Development of an operando characterization stage for multi-modal synchrotron x-ray experiments

Trumann Walker, Tara Nietzold, Niranjana Mohan Kumar, Barry Lai, Kevin Stone, Michael E. Stuckelberger, Mariana I. Bertoni

Research output: Contribution to journalArticlepeer-review


It is widely accepted that micro- and nanoscale inhomogeneities govern the performance of many thin-film solar cell absorbers. These inhomogeneities yield material properties (e.g., composition, structure, and charge collection) that are challenging to correlate across length scales and measurement modalities. The challenge is compounded if a correlation is sought during device operation or in conditions that mimic aging under particular stressors (e.g., heat and electrical bias). Correlative approaches, particularly those based on synchrotron x-ray sources, are powerful since they can access several material properties in different modes (e.g., fluorescence, diffraction, and absorption) with minimal sample preparation. Small-scale laboratory x-ray instruments have begun to offer multi-modality but are typically limited by low x-ray photon flux, low spatial resolution, or specific sample sizes. To overcome these limitations, a characterization stage was developed to enable multi-scale, multi-modal operando measurements of industrially relevant photovoltaic devices. The stage offers compatibility across synchrotron x-ray facilities, enabling correlation between nanoscale x-ray fluorescence microscopy, microscale x-ray diffraction microscopy, and x-ray beam induced current microscopy, among others. The stage can accommodate device sizes up to 25 × 25 mm2, offering access to multiple regions of interest and increasing the statistical significance of correlated properties. The stage materials can sustain humid and non-oxidizing atmospheres, and temperature ranges encountered by photovoltaic devices in operational environments (e.g., from 25 to 100 °C). As a case study, we discuss the functionality of the stage by studying Se-alloyed CdTe photovoltaic devices aged in the stage between 25 and 100 °C.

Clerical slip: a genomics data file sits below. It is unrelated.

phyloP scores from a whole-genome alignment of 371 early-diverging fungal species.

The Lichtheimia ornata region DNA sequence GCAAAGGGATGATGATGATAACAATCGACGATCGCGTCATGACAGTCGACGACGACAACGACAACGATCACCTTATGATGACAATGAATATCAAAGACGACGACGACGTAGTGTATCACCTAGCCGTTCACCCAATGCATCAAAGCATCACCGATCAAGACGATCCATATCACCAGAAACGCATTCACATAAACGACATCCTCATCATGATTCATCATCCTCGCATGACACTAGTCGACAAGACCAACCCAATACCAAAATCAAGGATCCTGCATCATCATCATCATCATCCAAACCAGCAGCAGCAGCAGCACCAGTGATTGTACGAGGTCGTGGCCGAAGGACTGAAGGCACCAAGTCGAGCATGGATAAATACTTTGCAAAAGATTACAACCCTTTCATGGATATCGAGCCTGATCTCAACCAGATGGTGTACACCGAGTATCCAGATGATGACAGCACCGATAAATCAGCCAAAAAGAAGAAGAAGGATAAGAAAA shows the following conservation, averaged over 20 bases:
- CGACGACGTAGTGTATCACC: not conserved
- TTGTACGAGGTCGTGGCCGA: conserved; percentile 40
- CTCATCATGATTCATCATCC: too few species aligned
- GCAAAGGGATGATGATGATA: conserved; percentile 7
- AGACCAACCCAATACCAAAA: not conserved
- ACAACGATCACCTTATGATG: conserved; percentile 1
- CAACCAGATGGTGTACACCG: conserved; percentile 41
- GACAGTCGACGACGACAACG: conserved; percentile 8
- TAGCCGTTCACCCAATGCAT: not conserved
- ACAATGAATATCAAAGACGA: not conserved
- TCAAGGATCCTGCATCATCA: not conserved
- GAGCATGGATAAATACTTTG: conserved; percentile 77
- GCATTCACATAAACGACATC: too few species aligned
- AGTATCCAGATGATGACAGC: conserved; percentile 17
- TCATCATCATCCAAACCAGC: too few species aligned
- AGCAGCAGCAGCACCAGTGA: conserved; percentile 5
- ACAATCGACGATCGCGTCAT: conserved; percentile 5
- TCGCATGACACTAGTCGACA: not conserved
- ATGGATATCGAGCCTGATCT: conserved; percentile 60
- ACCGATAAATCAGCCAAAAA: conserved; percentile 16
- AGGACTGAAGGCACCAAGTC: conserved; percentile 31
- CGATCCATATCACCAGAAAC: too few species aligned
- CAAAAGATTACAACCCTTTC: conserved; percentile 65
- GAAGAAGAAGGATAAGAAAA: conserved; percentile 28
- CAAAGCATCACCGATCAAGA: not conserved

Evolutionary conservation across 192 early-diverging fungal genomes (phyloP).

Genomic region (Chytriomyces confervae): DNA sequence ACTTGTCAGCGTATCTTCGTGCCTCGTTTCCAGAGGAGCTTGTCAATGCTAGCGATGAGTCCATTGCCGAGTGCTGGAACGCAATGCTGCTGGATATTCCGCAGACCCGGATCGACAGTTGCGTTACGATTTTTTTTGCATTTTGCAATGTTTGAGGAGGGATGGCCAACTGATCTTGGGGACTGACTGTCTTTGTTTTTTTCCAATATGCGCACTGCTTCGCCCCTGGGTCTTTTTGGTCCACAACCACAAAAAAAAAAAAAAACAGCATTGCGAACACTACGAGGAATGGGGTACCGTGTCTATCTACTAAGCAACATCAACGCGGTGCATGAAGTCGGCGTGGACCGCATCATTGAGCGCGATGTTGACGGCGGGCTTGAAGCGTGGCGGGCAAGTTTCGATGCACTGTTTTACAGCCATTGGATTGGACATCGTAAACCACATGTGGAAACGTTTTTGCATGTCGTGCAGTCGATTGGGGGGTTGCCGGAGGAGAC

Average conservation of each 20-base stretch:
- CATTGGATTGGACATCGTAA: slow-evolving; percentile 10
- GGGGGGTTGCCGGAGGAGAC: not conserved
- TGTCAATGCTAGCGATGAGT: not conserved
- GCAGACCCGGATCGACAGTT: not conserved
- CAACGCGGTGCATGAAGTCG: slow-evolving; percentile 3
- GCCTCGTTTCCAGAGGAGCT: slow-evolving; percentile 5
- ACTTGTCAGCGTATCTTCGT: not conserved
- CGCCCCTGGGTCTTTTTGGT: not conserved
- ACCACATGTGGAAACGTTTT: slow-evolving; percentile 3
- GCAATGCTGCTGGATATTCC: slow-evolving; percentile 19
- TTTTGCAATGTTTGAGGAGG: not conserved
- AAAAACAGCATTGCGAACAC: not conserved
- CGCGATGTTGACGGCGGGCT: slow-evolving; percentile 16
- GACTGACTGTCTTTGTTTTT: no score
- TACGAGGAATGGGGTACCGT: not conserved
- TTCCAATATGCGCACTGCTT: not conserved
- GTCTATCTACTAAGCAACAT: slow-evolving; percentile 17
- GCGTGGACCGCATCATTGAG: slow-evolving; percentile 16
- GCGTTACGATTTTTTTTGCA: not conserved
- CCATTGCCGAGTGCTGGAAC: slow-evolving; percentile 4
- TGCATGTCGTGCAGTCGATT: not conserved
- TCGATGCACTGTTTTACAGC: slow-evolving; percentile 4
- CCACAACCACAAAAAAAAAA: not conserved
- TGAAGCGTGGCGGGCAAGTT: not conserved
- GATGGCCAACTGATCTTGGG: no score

Original languageEnglish (US)
Article number065113
JournalReview of Scientific Instruments
Issue number6
StatePublished - Jun 1 2022

ASJC Scopus subject areas

  • Instrumentation


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